Female personal assistants to members of parliament are accusing the legislators of sexual harassment.
The matter came up on Monday when members of the Uganda Parliamentarians Personal and Research Assistants Association presented a petition to the speaker of parliament Rebecca Kadaga over poor working conditions and remuneration by the legislators.
The association, which is led by Festo Kajura in interim capacity, is composed of over 150 members. Some female members told Kadaga that they face sexual harassment from MPs who employ them. Diana Bakaire, a member of the association, said several ladies employed by the legislators are pressurized into sex by the MPs so as to keep their jobs.
She said they were finding it to keep their jobs at parliament and pleaded for the speaker’s intervention. Bakaire said it is mostly young girls from universities and secondary schools who end up being exploited but can’t speak out.
Anna Adeke Ebaju, the National Youth MP said it is unfortunate that MPs are involved in sexual harassment of their employees. She noted that MPs are not above the law and urged the girls to speak out openly.
Benard Atiku, the Ayivu county MP says that the female personal assistants could be facing the problem since they are contracted by individual members of parliament. Apparently, each legislator hires their own personal assistant.
Atiku says those making the accusations should table evidence to avoid appearing like there are blackmailing MPs. Although Kadaga didn’t respond to the complaints of sexual harassment, she encouraged women last week to report sexual harassment in workplaces.
This came at a time when Samantha Mwesigye, a senior state attorney accused her superior Christopher Gashirabake of sexual harassment.
The personal assistants say they should be incorporated in the parliamentary system so as to add value in the work of the MPs so as to avoid conflicts related to salaries and their rights.
Kajura said there is limited consideration of the assistants as being part of the parliamentary family because there is no job security, unpredictable lunch and transport allowances and remuneration forcing several of them to suffer in parliament. According to Kajura, the assistants are paid an average of Shs 350,000 per month which is not enough to sustain their livelihoods.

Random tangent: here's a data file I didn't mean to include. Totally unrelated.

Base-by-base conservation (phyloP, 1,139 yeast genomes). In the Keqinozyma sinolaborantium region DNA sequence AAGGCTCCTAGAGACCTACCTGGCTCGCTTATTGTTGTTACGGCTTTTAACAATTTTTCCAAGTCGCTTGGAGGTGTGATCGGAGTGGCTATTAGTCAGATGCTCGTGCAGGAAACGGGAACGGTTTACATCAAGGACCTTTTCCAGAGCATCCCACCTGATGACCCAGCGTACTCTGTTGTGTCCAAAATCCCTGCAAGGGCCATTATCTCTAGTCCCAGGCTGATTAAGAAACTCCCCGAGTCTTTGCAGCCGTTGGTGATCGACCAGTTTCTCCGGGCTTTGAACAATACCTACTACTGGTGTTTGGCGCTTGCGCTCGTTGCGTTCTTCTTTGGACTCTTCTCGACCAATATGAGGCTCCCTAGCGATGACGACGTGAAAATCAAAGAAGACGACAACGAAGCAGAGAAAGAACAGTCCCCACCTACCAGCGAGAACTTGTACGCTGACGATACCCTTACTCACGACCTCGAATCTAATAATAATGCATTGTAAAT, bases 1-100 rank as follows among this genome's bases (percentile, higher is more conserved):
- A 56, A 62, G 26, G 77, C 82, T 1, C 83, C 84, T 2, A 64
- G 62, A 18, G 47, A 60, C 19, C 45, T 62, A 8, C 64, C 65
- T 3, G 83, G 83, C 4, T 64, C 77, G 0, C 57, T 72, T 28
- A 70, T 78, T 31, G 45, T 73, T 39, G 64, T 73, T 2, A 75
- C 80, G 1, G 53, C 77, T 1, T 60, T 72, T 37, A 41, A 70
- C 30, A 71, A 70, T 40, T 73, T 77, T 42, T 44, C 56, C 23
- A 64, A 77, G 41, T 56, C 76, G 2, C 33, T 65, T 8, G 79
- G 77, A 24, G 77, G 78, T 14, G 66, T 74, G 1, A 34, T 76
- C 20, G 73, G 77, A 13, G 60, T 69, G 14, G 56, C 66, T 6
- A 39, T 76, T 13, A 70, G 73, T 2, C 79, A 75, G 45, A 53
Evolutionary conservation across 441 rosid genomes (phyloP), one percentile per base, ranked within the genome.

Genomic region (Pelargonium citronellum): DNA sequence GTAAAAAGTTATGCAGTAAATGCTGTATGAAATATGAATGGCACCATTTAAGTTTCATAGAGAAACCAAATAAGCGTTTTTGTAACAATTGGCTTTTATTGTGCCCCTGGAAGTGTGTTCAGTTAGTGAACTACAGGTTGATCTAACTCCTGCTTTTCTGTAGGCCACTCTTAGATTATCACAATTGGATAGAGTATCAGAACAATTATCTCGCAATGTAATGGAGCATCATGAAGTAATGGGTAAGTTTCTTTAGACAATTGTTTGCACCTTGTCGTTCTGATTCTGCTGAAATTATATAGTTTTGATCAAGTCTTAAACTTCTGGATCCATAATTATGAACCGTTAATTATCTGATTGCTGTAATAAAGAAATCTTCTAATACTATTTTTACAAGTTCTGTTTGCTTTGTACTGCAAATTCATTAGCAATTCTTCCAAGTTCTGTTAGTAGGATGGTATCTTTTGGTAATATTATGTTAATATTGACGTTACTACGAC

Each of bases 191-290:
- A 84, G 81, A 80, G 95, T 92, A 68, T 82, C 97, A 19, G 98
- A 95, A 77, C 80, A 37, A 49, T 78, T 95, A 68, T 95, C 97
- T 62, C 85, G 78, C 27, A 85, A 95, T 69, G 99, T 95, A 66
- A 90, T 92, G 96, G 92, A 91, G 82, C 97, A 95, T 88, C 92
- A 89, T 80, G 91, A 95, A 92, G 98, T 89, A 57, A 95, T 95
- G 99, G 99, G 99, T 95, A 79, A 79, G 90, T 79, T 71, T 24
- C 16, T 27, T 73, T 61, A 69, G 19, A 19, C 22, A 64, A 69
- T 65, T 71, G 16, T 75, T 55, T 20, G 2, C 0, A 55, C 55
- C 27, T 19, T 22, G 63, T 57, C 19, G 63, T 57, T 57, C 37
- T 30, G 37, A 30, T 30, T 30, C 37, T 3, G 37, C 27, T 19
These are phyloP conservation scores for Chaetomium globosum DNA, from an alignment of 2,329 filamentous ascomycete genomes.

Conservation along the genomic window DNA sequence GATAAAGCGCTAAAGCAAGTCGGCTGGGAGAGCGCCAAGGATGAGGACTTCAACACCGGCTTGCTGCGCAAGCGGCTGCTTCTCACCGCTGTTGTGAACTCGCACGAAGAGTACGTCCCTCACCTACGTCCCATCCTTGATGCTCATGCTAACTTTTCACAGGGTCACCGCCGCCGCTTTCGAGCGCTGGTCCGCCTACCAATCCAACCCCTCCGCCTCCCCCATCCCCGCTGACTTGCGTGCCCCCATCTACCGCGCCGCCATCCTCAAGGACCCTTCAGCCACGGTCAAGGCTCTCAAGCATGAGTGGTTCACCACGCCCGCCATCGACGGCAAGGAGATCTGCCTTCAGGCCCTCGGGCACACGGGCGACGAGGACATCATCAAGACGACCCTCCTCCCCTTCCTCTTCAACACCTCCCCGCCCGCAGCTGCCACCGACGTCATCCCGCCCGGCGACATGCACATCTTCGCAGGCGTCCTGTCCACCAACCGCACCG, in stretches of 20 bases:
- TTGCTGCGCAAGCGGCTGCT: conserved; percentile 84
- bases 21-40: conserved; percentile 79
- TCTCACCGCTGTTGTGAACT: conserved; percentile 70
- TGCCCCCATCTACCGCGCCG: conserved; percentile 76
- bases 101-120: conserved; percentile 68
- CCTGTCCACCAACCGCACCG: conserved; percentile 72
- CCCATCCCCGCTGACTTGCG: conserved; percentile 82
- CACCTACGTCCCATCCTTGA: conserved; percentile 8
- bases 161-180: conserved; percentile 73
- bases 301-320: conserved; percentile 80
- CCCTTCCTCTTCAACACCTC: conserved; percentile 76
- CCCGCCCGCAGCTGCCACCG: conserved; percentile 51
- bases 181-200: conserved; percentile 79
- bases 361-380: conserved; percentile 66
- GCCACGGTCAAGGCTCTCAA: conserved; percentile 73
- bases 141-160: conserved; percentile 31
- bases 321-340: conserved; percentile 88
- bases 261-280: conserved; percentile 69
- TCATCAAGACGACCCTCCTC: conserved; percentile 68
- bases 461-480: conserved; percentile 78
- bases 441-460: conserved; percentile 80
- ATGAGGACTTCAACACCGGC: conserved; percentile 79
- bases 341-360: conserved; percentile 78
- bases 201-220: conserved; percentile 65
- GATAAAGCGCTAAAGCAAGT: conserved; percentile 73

He also notes that in case of high political temperature, the assistants are targeted with the aim of weakening the legislators. Kajura called on the speaker who heads the Parliamentary Commission to consider the model of Kenya where the MPs personal assistants are paid by the house.
He said incorporating personal assistants in the formal structures of parliament will improve the performance of MPs and reduce the research burden on legislators. He says that the proposals is meant to better the work of parliament, MPs and the assistants.
Kadaga noted that indeed personal assistants need to be part of the system and promised to benchmark with other parliaments and see if they can be integrated into the parliamentary system. She said they will start with access cards for the personal assistants who have been relying on the mercy of security.
She however said they need to study especially how to pay the assistants who are of different qualifications.
"We don’t yet have a budget line for it although...in the US, the senator of California has 25 assistants, so I think we need to work on the funding because your work is certainly essential to the good performance of parliament." said Kadaga.
Kadaga promised to get back to the association in July when the Parliamentary Commission sits.